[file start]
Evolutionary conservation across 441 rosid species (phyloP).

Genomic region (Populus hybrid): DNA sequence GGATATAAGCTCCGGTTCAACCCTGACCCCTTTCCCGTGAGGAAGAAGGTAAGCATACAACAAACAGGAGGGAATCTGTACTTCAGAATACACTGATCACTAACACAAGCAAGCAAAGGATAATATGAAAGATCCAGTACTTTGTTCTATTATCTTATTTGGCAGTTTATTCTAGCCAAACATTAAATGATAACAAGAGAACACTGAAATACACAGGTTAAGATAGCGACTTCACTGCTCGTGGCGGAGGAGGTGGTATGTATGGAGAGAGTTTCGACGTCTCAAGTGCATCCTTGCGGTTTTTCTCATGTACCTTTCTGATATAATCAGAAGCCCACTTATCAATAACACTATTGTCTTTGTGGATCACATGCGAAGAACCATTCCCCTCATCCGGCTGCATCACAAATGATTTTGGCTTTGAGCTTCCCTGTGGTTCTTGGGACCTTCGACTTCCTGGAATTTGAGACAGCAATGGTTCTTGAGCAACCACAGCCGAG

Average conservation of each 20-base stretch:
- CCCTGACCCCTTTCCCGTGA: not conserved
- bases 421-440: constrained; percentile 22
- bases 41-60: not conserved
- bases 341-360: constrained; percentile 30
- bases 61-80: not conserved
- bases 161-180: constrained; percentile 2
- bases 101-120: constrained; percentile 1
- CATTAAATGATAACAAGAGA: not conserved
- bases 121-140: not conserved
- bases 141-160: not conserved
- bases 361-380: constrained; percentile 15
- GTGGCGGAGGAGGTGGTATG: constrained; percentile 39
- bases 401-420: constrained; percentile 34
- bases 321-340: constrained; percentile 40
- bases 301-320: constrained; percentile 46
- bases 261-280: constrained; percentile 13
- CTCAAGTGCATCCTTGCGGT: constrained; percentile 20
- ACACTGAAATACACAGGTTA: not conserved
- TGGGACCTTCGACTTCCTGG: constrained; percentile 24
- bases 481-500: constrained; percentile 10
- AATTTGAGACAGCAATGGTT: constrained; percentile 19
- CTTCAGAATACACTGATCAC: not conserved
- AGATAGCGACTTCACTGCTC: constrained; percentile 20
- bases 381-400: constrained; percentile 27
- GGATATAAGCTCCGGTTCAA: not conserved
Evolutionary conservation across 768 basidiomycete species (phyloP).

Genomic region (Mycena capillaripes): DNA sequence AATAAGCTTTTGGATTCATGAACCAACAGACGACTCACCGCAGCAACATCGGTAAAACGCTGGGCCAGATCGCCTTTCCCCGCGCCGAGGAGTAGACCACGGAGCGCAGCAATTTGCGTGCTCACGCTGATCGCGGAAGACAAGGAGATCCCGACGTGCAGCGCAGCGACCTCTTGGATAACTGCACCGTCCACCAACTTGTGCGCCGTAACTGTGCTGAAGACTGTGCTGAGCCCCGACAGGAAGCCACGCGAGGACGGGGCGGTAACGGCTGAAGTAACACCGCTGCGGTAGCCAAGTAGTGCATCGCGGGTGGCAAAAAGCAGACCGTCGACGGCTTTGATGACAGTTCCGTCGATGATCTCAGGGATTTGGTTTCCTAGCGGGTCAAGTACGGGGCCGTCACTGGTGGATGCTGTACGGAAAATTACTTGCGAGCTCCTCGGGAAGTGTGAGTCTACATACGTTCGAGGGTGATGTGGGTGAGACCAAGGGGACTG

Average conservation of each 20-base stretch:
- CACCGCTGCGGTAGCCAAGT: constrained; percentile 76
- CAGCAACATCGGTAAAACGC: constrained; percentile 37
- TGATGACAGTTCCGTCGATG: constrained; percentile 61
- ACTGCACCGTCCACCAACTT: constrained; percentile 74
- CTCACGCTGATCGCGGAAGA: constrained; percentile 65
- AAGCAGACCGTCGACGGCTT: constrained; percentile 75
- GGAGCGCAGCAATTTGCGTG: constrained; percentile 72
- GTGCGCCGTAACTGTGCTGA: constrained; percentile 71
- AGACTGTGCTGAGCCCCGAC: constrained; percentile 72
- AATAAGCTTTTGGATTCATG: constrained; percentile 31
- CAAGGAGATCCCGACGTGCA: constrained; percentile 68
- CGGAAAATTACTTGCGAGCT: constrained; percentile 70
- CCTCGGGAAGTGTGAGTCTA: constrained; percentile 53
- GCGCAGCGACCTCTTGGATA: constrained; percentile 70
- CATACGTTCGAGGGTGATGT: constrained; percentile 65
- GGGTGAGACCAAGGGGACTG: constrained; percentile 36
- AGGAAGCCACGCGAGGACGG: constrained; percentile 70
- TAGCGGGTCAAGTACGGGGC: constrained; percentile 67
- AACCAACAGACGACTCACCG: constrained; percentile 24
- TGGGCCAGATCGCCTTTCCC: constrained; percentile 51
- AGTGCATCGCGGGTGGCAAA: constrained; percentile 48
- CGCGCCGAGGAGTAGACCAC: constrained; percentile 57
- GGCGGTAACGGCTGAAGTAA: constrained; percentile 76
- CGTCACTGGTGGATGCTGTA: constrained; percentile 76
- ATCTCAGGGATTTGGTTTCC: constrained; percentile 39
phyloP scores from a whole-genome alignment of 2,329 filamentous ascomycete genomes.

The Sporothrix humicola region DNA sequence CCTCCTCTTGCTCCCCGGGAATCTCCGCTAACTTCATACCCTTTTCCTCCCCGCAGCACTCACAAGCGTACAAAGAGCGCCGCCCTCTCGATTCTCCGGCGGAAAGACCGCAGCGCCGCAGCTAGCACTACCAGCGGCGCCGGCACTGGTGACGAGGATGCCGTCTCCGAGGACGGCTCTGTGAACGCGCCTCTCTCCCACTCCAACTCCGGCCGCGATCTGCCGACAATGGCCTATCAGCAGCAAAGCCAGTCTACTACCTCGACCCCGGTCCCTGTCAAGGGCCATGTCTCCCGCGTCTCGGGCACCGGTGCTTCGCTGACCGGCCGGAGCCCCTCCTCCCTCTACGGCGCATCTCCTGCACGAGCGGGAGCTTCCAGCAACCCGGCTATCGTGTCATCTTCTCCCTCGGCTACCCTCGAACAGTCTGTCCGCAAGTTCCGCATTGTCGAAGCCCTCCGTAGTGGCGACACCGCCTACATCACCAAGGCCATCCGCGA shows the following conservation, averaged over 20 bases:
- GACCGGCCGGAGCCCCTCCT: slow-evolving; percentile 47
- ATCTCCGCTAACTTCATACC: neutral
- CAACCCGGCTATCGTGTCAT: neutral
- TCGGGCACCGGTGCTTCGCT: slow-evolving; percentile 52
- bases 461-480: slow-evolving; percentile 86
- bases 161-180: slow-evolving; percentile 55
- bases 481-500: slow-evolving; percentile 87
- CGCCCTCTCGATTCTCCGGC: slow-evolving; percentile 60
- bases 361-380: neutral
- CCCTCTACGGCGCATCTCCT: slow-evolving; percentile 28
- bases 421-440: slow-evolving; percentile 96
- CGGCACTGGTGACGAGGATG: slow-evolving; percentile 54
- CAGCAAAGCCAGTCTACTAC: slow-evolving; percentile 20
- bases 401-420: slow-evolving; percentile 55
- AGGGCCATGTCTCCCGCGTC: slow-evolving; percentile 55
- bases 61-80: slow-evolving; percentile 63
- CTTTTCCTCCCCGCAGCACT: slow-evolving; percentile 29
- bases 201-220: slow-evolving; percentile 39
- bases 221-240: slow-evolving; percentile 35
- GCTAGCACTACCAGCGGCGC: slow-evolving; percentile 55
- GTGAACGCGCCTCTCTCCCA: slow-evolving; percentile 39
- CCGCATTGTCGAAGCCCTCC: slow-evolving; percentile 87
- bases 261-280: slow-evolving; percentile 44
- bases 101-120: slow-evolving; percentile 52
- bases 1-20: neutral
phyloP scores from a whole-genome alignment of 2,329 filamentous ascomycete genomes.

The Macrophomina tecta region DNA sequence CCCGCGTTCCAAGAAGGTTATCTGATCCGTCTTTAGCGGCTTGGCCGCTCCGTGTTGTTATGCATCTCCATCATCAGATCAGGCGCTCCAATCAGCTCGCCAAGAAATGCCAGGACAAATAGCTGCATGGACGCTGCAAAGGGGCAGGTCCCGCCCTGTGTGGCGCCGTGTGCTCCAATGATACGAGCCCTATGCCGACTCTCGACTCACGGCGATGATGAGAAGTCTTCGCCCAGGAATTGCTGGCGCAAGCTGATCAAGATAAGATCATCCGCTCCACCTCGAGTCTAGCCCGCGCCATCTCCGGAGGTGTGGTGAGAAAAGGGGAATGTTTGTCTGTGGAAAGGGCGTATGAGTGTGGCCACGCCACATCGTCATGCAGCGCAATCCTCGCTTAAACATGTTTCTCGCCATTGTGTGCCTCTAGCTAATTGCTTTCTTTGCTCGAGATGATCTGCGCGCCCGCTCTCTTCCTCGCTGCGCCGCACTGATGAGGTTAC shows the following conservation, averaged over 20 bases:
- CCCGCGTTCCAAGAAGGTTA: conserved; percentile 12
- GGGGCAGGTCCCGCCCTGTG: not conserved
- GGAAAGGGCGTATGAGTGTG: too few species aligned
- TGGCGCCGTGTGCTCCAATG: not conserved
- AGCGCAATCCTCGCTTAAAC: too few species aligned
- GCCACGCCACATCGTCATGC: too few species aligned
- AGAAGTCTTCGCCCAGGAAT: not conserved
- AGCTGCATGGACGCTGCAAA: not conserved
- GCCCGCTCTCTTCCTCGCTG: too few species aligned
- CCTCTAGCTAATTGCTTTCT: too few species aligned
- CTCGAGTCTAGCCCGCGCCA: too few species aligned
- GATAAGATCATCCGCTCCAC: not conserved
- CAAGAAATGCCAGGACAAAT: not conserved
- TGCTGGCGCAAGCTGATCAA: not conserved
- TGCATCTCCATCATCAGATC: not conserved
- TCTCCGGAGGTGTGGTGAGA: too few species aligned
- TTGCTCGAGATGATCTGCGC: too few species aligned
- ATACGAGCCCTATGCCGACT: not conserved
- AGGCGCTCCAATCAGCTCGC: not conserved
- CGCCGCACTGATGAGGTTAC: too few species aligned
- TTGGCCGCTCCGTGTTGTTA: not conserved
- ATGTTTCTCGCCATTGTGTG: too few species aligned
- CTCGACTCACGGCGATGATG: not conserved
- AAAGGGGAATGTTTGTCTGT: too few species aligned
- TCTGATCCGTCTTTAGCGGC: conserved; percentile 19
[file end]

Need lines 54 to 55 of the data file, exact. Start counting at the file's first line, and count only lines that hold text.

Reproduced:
- GGCGGTAACGGCTGAAGTAA: constrained; percentile 76
- CGTCACTGGTGGATGCTGTA: constrained; percentile 76